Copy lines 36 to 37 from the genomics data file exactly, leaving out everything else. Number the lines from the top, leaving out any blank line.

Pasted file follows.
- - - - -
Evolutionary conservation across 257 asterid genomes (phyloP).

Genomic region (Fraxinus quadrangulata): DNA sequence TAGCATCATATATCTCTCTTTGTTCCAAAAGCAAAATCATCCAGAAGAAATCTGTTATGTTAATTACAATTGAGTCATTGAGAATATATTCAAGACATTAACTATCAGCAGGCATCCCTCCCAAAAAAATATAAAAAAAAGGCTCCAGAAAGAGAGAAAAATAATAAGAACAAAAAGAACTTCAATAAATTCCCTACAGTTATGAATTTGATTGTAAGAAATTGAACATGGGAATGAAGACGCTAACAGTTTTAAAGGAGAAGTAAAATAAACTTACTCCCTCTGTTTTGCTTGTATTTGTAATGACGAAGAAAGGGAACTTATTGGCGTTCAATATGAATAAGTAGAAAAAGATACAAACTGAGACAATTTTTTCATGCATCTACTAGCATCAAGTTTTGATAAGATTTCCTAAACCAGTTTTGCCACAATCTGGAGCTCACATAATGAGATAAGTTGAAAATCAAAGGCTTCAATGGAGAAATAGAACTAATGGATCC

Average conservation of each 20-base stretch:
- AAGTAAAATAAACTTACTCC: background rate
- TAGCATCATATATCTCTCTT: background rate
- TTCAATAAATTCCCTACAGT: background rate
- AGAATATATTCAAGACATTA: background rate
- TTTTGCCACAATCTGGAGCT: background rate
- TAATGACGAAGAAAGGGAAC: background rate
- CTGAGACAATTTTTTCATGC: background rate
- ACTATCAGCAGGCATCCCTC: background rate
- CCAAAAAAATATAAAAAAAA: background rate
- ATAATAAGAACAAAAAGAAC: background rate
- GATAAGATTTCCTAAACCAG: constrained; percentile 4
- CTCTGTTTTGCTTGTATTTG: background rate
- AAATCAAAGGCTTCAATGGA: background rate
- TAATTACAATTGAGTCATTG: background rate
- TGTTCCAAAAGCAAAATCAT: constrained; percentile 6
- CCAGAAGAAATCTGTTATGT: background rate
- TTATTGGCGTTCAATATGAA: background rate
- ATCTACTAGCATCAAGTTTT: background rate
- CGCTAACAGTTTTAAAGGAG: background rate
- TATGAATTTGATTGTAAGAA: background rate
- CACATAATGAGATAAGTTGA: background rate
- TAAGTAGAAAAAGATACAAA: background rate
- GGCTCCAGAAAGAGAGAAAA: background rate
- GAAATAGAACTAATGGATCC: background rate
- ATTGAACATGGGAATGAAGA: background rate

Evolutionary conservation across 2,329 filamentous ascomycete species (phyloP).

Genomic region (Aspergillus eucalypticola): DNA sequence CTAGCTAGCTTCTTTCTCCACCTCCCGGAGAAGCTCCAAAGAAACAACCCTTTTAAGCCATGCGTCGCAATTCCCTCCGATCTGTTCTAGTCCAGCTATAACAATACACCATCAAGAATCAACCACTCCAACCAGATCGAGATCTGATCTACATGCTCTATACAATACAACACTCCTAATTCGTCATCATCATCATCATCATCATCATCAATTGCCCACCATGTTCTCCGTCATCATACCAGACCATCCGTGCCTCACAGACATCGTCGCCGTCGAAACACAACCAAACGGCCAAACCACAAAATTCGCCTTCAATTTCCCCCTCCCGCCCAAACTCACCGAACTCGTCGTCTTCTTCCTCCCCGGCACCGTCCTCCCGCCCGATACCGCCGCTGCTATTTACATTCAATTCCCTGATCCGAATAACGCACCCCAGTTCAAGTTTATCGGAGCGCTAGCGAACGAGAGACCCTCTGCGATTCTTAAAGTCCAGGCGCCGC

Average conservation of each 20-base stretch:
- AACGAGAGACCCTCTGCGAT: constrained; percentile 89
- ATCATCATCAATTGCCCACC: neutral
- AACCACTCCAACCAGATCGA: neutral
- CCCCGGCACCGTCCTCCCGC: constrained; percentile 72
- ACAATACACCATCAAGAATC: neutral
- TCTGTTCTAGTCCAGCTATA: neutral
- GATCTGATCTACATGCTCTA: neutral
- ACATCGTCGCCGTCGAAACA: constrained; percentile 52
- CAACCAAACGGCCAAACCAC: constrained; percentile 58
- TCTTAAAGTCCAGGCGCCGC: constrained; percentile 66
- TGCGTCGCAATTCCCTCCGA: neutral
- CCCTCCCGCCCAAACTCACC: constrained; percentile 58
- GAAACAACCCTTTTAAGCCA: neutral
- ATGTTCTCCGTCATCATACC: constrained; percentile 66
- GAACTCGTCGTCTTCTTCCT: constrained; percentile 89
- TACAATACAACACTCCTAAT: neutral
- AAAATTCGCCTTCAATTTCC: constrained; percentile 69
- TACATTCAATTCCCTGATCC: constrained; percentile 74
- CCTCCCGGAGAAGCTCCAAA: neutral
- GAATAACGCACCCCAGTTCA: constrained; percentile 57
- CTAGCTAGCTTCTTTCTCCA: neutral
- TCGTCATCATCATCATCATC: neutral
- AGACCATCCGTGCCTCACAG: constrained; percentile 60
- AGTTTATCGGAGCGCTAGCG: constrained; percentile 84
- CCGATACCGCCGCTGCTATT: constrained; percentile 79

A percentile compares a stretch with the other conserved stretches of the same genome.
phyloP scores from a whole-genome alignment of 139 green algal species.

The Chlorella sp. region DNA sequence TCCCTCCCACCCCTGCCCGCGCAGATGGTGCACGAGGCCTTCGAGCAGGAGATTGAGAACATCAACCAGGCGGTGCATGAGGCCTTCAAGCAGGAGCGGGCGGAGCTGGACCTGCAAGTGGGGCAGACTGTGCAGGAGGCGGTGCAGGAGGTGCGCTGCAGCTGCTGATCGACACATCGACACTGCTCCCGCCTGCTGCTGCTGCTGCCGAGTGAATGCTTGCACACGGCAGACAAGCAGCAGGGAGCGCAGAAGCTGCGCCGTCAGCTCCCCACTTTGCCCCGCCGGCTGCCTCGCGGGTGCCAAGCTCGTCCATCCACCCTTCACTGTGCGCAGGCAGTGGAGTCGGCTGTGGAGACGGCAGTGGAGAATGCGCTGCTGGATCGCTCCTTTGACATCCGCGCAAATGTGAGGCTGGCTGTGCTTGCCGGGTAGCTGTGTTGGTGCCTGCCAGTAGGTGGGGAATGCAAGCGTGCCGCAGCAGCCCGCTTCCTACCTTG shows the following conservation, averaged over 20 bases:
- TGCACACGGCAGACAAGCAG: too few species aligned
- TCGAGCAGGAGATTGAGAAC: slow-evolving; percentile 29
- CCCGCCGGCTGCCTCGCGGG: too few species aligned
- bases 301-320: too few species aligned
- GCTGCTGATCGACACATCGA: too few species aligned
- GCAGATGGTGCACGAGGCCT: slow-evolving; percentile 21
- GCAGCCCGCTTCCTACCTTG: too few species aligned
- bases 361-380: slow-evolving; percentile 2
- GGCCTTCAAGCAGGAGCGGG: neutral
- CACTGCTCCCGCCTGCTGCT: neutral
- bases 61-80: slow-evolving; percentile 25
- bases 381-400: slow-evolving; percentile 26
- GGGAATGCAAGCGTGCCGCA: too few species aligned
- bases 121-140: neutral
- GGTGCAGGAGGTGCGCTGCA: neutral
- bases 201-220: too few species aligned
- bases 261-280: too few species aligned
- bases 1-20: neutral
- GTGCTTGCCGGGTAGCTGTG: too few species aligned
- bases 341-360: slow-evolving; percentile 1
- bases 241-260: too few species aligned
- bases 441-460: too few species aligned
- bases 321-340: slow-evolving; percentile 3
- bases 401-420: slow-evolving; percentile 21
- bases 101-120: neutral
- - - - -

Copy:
- ACAATACACCATCAAGAATC: neutral
- TCTGTTCTAGTCCAGCTATA: neutral